In the chapter on vegetables each item is profiled. I don’t know a better word to describe how the author has chosen to teach us about individual food items. For each vegetable description he includes the season available, whether or not refrigeration is needed, the estimated shelf life, ways it can be prepared, and the best way to cook it. In addition to that information we learn some of its history, why it’s considered nutrient-rich, whether there are different types of a particular vegetable, and if there are any concerns or fables about it. In addition to basic information, the author also gives us tips on how to select the vegetable how to store it how to clean and prepare it the best way to get the health benefits, including a nutritional analysis of a survey of the vegetable. In other words, everything you’ve ever wanted to know about a vegetable, you can learn from this book.
Let’s talk about fruits next. I know a lot of people who wouldn’t cross a room to pick up a carrot stick but show them a strawberry and like a rocket they snatch it up. I didn’t know this about fruit, did you?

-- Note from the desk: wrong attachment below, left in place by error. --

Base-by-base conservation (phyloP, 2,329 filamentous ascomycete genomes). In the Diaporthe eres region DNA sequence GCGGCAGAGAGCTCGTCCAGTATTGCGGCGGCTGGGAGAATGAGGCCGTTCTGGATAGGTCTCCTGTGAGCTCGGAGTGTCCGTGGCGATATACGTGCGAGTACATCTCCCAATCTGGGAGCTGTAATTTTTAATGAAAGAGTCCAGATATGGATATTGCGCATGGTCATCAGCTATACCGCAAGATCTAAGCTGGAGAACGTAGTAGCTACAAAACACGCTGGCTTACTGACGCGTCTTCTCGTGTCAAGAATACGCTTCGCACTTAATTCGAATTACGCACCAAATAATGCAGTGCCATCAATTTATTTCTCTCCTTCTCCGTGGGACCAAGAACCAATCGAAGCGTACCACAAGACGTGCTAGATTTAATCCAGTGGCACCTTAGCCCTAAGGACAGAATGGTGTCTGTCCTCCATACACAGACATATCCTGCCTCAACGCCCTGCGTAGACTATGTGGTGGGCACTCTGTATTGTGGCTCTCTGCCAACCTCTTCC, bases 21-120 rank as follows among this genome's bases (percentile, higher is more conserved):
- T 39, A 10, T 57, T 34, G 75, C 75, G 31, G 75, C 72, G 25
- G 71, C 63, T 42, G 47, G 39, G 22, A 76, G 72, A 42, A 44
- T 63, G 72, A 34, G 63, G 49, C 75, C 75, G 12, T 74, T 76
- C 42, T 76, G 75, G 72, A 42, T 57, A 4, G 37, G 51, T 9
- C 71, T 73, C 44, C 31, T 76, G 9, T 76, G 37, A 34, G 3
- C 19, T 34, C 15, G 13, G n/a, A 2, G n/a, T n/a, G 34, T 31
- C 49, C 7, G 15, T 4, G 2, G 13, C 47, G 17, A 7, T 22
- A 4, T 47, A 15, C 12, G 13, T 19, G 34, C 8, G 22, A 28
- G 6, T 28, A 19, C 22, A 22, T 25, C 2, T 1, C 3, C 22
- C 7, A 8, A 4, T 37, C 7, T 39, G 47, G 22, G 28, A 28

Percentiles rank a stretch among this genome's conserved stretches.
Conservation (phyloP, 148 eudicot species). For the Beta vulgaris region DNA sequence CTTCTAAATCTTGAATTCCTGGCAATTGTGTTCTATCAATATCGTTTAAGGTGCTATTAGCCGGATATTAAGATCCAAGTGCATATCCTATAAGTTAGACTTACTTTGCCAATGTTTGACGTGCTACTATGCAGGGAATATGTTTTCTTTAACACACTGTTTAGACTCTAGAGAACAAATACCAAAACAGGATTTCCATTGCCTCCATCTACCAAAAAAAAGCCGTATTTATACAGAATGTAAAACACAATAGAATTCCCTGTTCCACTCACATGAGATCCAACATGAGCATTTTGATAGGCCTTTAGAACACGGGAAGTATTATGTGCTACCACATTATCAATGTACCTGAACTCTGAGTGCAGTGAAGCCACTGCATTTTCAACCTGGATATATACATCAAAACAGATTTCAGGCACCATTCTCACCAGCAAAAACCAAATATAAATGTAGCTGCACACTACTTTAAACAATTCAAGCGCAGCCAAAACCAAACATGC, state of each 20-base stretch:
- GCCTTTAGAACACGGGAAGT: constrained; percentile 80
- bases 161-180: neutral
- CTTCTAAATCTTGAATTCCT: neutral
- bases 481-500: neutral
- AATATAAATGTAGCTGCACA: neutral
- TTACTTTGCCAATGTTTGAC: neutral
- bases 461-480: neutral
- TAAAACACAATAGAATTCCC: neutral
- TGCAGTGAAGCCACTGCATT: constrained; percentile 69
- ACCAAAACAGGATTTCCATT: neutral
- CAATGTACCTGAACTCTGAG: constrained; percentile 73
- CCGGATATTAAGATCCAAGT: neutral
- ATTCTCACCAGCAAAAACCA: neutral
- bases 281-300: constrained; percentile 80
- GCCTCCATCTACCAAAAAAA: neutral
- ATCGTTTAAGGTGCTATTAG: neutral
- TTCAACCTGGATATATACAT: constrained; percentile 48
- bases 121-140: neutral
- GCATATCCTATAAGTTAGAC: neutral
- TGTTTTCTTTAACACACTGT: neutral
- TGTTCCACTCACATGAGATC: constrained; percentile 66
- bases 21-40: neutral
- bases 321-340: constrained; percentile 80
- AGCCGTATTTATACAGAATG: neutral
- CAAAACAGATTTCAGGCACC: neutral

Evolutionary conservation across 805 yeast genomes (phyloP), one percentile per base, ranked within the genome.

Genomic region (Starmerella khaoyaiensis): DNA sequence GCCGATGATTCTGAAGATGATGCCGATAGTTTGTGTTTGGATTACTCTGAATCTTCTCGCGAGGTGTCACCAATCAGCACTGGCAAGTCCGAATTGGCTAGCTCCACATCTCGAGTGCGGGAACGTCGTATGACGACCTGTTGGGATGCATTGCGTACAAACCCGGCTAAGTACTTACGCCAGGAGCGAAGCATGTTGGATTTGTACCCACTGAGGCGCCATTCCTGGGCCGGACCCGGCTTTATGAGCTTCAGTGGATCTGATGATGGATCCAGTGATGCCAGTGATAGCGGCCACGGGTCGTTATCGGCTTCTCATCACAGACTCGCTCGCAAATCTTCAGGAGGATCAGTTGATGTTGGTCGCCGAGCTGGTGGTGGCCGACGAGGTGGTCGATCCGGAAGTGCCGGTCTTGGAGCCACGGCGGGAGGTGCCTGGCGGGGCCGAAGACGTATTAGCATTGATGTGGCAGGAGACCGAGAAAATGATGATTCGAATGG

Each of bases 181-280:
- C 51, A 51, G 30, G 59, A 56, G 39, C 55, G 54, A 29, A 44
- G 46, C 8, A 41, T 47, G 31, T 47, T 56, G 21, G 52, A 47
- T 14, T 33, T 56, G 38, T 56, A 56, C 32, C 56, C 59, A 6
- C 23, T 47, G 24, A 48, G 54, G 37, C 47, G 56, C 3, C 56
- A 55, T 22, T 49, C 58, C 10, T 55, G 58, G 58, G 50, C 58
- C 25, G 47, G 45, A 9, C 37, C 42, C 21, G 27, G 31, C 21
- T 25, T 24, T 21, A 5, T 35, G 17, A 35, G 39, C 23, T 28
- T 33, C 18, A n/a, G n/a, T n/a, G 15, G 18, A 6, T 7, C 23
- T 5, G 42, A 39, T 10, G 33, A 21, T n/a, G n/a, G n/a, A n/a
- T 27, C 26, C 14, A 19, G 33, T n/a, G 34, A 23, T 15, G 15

Fruits are distinguished from vegetables in that they contain the seeds that will produce the next generation of plants, which will flower and fruit again.”
I guess I knew it because I’ve had to plant vegetables year after year when berries just came back. Having it written in this book though, was an Aha moment.
Following the same format as for vegetables, Mateljan fills us in on how to select fruit how to store it, how to ripen it the best way, and how to prepare it. As in the vegetables section, the author illustrates in a chart, the nutrient qualities of each fruit. My favorite part was when the author penned his list of health-promoting benefits of each item. For example, cranberries: protection against urinary tract infections, provide anti-inflammatory benefits, promote heart health, and promote gastrointestinal health.
Have you wondered about the different tastes and uses of apples? I’ve never heard of a Pippin apple which is great for making apple butter, jelly, and cider. I have never made any of those things, so that’s probably why I choose Fuji, Granny Smith, and Braeburn.